You will know the bottom is ready, because you can run your spatula along the bottom of the pan and a ribbon of eggs will lift up from the bottom. Once this happens, begin to stir your eggs constantly. You don't want the eggs to stick to the bottom of the pan.

The eggs will slowly being to solidify. When they have reduced by half, but not solidified completely, you are ready to add your cheese. Sprinkle on the cheese and continue to stir constantly.

Your eggs are ready *just* when they have all come together into a pile, they will be perfectly soft but not runny.

Immediately remove from the heat and transfer to a serving plate. Garnish with chives.


French scrambled eggs ingredients

Here's what you need to make custardy soft scrambled eggs:

  • Really good eggs
  • A tiny bit of milk
  • A sprinkle of salt and pepper
  • A pat of butter (we like to use a good cultured, salted butter)
  • A little bit of heavy cream


I’ve been making scrambled eggs since my father taught me at 10 years old so I like to think I’ve been perfecting them for over 20 years! When it comes to scrambled eggs, I look for the eggs to be soft and creamy.

You won’t believe how simple our recipe is. Follow my tips and you’ll be making the best eggs of your life in no time! I honestly consider these be the best scrambled eggs:

Use a nonstick pan and a silicone spatula — When scrambling eggs, we use a high-quality nonstick pan. I also love using my silicone spatula since the flexibility lets me swirl and sweep the eggs as they cook.

I only use eggs, butter, and salt — no milk or cream! I’ve never understood why people add extras like milk, cream, and even sour cream to eggs before cooking them. Milk and sour cream water scrambled eggs down and to us, the cream is just unnecessary.

If you use quality, fresh eggs and cook them low and slow (more on that below), you don’t need anything else. Just a touch of salt and a grind of black pepper. By the way, I love scrambled eggs cooked in butter, but I will often switch it up and use a fruity olive oil.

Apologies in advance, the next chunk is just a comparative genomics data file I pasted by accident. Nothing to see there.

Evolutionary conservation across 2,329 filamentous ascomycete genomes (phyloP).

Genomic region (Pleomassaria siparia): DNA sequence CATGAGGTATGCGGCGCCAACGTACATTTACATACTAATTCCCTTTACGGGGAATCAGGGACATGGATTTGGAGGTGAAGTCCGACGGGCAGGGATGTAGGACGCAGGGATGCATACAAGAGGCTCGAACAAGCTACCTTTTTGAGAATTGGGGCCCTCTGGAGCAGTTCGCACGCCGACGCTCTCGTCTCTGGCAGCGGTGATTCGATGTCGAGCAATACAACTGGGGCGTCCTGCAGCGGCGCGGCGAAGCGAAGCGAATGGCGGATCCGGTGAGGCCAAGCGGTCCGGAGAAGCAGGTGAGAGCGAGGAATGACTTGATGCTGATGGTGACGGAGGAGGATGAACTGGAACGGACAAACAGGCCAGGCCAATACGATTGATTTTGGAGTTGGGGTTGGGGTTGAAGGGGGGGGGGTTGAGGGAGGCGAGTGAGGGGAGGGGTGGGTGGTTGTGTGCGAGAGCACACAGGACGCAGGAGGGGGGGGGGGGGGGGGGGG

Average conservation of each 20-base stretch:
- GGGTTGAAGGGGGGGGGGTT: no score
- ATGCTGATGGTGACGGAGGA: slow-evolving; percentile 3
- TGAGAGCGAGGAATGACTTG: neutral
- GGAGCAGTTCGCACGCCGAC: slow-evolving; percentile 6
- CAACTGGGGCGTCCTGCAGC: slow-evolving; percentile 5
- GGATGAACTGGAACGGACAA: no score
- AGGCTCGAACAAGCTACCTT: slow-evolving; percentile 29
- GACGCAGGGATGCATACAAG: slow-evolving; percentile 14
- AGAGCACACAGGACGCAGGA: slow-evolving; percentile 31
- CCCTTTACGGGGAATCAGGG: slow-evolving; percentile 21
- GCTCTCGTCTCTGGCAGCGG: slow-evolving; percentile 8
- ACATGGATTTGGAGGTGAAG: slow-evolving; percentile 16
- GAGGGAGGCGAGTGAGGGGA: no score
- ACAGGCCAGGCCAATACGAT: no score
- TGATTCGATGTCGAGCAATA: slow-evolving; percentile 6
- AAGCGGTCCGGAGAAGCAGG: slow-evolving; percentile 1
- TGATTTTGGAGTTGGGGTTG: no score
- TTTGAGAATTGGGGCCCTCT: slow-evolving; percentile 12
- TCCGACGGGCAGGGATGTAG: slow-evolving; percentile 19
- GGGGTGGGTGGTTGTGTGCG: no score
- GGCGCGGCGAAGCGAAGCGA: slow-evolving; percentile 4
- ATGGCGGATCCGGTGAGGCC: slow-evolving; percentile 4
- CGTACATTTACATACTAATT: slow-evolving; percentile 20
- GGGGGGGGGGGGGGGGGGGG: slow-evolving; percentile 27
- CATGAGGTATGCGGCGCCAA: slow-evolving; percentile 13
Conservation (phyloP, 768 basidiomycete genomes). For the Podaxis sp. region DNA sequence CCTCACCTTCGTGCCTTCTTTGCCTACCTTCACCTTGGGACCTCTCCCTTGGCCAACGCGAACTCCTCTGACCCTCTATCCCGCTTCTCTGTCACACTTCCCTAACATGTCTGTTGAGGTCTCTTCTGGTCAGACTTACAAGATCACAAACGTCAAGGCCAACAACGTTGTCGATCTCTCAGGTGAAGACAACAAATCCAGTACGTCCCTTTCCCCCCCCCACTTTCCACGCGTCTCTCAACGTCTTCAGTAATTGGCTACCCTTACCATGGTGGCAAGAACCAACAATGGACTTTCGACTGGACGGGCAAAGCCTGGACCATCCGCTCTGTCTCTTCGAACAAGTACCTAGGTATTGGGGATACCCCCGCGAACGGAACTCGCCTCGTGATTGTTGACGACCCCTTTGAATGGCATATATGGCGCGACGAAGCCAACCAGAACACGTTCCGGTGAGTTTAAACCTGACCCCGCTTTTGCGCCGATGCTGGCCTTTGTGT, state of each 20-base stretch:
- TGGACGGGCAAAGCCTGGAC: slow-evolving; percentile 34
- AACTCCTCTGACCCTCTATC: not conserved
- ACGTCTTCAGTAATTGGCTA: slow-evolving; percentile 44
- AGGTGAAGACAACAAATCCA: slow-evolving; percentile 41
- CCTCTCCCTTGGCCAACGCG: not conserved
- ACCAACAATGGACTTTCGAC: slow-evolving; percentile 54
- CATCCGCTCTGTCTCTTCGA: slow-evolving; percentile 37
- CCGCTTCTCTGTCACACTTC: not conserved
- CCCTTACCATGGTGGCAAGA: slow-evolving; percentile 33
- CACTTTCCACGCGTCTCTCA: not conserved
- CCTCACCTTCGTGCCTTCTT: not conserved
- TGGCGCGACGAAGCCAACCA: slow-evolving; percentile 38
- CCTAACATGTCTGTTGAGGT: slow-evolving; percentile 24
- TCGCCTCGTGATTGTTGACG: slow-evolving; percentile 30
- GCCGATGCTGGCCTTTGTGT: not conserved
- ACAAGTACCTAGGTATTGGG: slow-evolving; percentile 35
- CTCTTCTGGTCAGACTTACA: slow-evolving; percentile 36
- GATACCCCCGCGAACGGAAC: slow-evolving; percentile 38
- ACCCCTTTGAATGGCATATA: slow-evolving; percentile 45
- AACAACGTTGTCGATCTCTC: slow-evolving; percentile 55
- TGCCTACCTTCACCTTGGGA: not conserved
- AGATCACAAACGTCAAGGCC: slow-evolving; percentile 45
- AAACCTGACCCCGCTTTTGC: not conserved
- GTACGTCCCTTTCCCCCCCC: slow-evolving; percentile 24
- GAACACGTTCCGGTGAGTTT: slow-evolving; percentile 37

Don’t crack eggs directly into the pan — It does add another dish to clean, but it’s really important that you crack eggs into a bowl and whisk before adding to your pan. The eggs don’t need to be whisked forever, just do it until the egg white and egg yolks are blended.

I make my scrambled eggs without milk or cream and keep the recipe simple by only whisking quality eggs and salt together.

Use Low Heat — The trick to making your eggs creamy is most definitely low heat. Making scrambled eggs over high heat kills them — they become dry and bland. Scrambled eggs are all about cooking low and slow — that’s how you can achieve creamy eggs.

For perfect scrambled eggs, cook the whisked eggs over low heat in a non-stick skillet.

Swirl then Sweep — We prefer scrambled eggs with larger curds than small, but love them to be extra creamy. The moment the eggs hit the pan, I use our silicone spatula to rapidly swirl in small circles around the pan — we do this, without stopping, until the eggs look slightly thickened and very small curds begin to form (this achieves the creamy part). Then I change from swirling in circles to making long sweeps across the pan, making larger, creamy curds.